Change is never easy. Even when it’s for the best, it always seems easier and safer to stick with what you’ve been doing. You know the old “if it’s not broke, don’t fix it” mentality. But like most things in life, change is necessary.
For technical support organizations, change often comes in the form of leaving behind a legacy system for newer technology. This goes beyond just wanting the latest and greatest tech; today, it’s about providing the type of modern, seamless support users expect.
Whether we are talking about customers or internal employees, expectations around how they want to be supported are changing thanks to new consumer-facing business models. If Apple can provide me this level of service, why can’t everyone else? Unfortunately, many tech support teams have long-standing processes and a fixed way of doing businessone that can’t always easily be changed. Also, some companies don’t want to change; their organizational processes have been successful for years and maybe even continue to be. The question is, how long will that last? Innovation across customer experience and support is growing faster than ever before, and companies are being pressuredeither by end users or industry pressuresto maintain the same pace.
The problem with legacy systems can be summed up pretty easily:
- They aren’t purpose-built to deliver the personalized and seamless support users expect.
- They’re rigid and cumbersome, and they don’t allow for cross-channel support.
- They don’t allow for meaningful data collection and analysis that can help agents approach and solve problems more efficiently: knowing what devices or services your end users are seeking help for, how they’re asking for help (web, phone, apps, self-service), and when they need it (are they a new user who is having trouble onboarding or an existing user who needs to upgrade?), for example. This is crucial to delivering personalized and speedy support.
So how can you free yourself of legacy systems and start building a better, more adept remote support solution? Here are a few important first steps:
- Admit there’s a problem. As with most things, the first step is admitting there’s a problem in the first place. Most companies that are trapped under the limitations of legacy systems don’t realize there’s an issue until one arises. Maybe that issue will come in the form of a security breach or the fact that your team can’t support next-generation tools. Or maybe that issue will come in agent churn or lost productivity due to the frustration of older clunky systems.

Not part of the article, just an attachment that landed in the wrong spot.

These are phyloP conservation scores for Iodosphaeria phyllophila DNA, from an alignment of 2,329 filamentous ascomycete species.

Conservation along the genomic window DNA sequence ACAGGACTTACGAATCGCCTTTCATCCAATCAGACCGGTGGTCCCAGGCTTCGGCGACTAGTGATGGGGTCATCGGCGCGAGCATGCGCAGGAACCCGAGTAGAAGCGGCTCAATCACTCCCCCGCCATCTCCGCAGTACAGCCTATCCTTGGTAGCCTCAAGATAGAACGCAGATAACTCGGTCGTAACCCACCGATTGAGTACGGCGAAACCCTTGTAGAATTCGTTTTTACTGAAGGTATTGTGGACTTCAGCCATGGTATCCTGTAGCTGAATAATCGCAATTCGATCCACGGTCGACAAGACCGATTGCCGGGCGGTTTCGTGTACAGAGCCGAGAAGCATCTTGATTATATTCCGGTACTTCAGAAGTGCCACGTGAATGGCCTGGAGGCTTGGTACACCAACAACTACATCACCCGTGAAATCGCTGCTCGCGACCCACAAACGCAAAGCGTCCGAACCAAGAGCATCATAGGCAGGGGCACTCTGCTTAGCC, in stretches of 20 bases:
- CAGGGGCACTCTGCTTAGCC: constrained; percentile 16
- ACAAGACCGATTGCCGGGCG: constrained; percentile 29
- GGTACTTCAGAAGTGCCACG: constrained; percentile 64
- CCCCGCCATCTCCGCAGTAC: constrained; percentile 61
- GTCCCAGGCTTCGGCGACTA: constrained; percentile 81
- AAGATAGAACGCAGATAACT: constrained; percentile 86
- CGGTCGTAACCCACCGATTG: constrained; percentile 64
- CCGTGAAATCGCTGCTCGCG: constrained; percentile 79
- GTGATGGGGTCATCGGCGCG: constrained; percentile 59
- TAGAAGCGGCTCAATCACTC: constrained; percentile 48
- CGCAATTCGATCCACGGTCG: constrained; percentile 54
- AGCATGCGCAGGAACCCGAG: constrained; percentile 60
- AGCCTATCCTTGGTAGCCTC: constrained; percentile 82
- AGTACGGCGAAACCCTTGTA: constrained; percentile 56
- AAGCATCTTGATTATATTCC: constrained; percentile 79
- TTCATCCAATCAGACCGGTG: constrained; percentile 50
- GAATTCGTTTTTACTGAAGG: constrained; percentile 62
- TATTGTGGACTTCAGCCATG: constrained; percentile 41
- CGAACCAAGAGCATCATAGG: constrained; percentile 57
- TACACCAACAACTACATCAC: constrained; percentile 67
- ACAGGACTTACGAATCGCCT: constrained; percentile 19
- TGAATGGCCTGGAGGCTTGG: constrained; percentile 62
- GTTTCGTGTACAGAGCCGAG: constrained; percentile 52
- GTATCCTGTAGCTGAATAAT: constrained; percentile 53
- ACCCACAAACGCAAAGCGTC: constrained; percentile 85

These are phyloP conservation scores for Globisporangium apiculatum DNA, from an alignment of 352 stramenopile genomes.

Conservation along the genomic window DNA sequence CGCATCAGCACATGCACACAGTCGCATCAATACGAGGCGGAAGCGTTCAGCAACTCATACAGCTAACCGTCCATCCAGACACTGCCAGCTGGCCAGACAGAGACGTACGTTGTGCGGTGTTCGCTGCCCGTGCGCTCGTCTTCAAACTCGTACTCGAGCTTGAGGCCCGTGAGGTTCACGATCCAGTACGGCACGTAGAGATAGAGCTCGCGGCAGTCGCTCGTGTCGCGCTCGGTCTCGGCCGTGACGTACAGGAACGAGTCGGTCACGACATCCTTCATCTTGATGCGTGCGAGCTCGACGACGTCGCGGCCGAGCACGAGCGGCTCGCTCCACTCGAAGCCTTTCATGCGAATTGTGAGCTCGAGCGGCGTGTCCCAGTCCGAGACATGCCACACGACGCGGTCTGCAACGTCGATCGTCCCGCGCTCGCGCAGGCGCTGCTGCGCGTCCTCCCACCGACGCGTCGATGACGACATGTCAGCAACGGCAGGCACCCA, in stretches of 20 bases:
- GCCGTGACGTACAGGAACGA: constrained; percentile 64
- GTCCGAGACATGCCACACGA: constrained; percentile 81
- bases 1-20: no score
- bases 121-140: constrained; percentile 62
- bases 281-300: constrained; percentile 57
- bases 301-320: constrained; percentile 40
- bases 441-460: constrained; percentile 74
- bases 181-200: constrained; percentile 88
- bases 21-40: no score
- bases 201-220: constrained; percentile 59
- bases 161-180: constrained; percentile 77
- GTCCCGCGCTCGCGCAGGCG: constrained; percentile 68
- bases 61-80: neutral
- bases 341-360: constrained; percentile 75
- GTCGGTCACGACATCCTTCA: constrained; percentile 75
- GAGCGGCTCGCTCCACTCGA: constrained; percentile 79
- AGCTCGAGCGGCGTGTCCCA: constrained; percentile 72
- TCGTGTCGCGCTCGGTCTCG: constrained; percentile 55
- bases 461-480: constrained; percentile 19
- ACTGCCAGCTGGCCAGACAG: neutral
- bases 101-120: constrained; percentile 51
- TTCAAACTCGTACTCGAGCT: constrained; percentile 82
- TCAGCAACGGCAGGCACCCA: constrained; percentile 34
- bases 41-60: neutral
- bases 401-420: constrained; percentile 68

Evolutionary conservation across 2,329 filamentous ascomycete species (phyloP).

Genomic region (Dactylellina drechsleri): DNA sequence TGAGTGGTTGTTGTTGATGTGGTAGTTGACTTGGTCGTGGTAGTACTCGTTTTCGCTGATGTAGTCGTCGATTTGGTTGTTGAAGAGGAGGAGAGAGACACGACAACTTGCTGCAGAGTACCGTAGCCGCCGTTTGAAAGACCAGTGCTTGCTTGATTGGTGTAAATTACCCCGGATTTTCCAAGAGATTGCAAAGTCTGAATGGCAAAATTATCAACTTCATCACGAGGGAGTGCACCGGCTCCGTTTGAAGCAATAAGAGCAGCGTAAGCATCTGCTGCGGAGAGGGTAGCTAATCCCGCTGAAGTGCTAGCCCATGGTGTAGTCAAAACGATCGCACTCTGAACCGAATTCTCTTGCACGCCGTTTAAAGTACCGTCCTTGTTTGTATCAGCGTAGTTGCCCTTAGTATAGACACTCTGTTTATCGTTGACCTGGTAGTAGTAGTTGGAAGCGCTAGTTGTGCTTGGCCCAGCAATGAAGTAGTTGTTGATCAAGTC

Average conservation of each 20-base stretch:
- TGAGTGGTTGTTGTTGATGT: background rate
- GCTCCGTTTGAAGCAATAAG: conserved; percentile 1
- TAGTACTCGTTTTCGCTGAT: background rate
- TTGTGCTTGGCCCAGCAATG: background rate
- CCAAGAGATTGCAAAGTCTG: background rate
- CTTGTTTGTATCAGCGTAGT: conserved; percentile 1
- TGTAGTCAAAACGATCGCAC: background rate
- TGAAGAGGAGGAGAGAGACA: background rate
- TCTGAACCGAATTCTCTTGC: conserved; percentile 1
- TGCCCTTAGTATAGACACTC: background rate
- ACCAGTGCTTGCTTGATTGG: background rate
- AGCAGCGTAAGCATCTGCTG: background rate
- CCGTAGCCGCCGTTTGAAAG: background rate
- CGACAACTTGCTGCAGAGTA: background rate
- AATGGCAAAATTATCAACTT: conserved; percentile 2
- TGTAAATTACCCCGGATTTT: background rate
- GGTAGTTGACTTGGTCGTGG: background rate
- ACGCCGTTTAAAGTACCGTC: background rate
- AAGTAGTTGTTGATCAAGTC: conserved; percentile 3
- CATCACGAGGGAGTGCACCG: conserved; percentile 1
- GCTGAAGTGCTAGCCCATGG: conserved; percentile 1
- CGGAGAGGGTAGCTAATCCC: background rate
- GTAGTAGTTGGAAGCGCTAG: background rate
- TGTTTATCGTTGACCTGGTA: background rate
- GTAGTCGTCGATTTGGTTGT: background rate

- Do your research. Once you admit there’s a problem, the next step is to research how you’re going to fix it. It’s true that bringing in an entirely new support system is not for the faint of heart. But by doing your research and ensuring that the tools you are considering map back to your customer expectations and support strategy, you can be much more confident that this endeavor will have a strong and positive impact on your organization.
- Convince your organization. As previously mentioned, rip and replace isn’t an easy sellespecially for the higher ups in any organization. You need to convince executives that the ROI is worth any pain the transition might cause. It’s easy to overlook the costs associated with legacy systems that are already ingrained into a support organization. But constant maintenance, limitations around scale, and the financial implications associated with product or employee downtime are significant concerns associated with outdated technology. The more efficient a support organization is, the more efficient the users it serves will be.
Reliable and quick support is a challenge for many organizations, with users that are always connected, always on-the-go. Ensuring that your support staff is armed with the tools to create the quick and seamless experience end users are looking for is critical to overcoming these challenges. Ultimately, no matter where you are in your support evolution, the key is to have the right tools in place. It may not be a simple fix, but it will definitely be worth it in the long run.